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Employee Buy-In To Wellness Programs: Sticks And Carrots

Shawna Kreis Shawna Kreis , 6/27/2016
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As wellness and health management programs have become increasingly common, many employers who've seen the positive results of reward-based incentives wither have begun using financial penalties to encourage enrollment in these plans.

Although this can be an effective approach in boosting plan participation among at-risk workers, misusing it can lead to negative reactions from employees.

The logic behind penalty incentives is rooted in behavioral economics, particularly the theory of loss aversion, which holds that a person is more easily compelled to prevent the loss of something than to pursue a reward. The most common penalties for opting out of wellness plans are monthly or annual increases in employees' health care premiums, copayments, and deductibles.

Some businesses prefer a carrot-and-stick approach, offering workers "gated benefit plans," which limit employees who don't take part in wellness programs to limited-coverage, high-deductible plans, while rewarding those who do participate with access to plans that provide better coverage and/or lower premiums and deductibles.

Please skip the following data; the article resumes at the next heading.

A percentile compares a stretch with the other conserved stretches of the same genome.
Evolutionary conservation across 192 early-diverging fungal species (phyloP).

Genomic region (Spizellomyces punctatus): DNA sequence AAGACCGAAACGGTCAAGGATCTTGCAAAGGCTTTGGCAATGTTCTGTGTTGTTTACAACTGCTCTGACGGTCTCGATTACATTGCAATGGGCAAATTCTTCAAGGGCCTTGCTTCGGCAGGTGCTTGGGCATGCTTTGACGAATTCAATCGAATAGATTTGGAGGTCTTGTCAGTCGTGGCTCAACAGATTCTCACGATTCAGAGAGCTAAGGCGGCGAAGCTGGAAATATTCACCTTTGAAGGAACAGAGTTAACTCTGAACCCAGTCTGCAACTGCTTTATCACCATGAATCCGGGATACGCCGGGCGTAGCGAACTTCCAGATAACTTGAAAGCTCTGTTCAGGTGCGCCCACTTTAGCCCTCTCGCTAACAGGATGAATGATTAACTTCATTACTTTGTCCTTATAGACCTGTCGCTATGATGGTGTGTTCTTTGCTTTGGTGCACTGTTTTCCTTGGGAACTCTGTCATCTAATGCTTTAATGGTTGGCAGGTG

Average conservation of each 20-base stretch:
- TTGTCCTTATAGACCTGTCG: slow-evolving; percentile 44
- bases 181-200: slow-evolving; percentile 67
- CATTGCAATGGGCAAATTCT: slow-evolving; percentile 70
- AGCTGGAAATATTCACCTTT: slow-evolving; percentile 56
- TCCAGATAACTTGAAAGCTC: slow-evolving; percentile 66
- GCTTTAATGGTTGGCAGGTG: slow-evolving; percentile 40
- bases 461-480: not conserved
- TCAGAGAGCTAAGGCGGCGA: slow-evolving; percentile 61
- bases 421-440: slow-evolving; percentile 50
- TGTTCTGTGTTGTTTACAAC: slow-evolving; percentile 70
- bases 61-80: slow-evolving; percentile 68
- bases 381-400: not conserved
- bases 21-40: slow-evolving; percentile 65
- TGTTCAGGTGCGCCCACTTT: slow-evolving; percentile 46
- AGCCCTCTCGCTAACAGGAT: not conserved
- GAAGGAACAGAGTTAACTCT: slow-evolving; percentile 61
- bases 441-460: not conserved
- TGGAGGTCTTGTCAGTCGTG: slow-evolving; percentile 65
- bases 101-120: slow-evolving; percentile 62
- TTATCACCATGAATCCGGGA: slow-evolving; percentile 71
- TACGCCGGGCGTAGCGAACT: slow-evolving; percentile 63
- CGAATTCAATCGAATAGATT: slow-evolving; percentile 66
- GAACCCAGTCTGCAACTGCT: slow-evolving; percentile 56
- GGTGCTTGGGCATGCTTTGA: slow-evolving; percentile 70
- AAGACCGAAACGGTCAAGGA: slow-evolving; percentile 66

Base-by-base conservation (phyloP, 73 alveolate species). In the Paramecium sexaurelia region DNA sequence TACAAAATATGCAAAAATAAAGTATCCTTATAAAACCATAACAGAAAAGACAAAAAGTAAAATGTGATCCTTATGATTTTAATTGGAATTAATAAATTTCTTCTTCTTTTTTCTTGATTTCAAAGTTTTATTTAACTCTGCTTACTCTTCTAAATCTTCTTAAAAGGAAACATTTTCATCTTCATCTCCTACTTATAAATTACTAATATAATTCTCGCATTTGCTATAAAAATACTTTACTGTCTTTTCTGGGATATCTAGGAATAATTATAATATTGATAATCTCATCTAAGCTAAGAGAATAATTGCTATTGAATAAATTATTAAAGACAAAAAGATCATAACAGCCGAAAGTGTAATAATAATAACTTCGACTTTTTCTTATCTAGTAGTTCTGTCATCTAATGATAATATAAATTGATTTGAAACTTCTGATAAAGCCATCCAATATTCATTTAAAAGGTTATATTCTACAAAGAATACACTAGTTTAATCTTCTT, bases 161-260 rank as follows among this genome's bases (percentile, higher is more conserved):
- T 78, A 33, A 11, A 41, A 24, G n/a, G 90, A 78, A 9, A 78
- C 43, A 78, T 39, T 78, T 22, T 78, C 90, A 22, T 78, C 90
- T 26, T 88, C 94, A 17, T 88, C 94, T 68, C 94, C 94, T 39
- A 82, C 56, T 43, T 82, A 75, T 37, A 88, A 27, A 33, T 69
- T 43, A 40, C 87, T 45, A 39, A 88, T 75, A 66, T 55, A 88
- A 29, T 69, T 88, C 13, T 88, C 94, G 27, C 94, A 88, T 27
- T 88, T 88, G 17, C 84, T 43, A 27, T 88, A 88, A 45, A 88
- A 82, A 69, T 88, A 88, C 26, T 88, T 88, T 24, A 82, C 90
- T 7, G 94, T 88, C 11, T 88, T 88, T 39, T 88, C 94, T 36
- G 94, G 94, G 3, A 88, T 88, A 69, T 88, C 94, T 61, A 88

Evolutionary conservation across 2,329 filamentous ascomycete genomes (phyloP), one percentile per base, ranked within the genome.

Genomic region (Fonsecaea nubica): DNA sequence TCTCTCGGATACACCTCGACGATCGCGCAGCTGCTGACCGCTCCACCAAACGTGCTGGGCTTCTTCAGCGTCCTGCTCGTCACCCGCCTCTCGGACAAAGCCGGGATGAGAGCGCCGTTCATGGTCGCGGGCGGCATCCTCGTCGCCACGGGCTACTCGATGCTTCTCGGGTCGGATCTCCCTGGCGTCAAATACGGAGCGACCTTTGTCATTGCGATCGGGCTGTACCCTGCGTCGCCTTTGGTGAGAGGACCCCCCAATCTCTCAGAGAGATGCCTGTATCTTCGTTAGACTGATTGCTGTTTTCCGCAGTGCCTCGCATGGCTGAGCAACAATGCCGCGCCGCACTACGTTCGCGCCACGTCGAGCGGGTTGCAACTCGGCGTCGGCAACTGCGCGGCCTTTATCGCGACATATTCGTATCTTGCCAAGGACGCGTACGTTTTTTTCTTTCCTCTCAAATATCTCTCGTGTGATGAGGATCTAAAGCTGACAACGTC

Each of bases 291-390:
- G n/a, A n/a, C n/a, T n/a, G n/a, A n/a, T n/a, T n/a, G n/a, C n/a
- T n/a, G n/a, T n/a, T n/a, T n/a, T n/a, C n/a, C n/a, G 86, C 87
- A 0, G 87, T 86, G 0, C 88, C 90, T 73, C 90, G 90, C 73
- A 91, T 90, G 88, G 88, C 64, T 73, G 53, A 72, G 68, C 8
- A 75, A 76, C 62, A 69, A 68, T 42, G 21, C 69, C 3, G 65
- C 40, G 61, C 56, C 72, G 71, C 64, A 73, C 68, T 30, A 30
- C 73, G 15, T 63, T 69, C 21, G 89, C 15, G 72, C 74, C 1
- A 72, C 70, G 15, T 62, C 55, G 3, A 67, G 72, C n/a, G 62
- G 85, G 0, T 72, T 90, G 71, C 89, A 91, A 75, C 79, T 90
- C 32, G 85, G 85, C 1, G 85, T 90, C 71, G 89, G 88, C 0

Despite the potential effectiveness of using penalties, this approach can easily upset or anger employees if they don't understand the broader goals of your wellness program.

To minimize this risk, focus on the program's overall goal of improving workers' health, together with as a theme of shared responsibility for the long-term success of the company's Group Health plan.

"You might need a year of lead time to begin the process of educating employees on why the company is sharing responsibility for their health care coverage," advises one industry expert. "Only after you get through that incremental education process are you ready to implement the change, especially if it's a penalty."

To learn more, feel free to get in touch with the Employee Benefits specialists at our agency.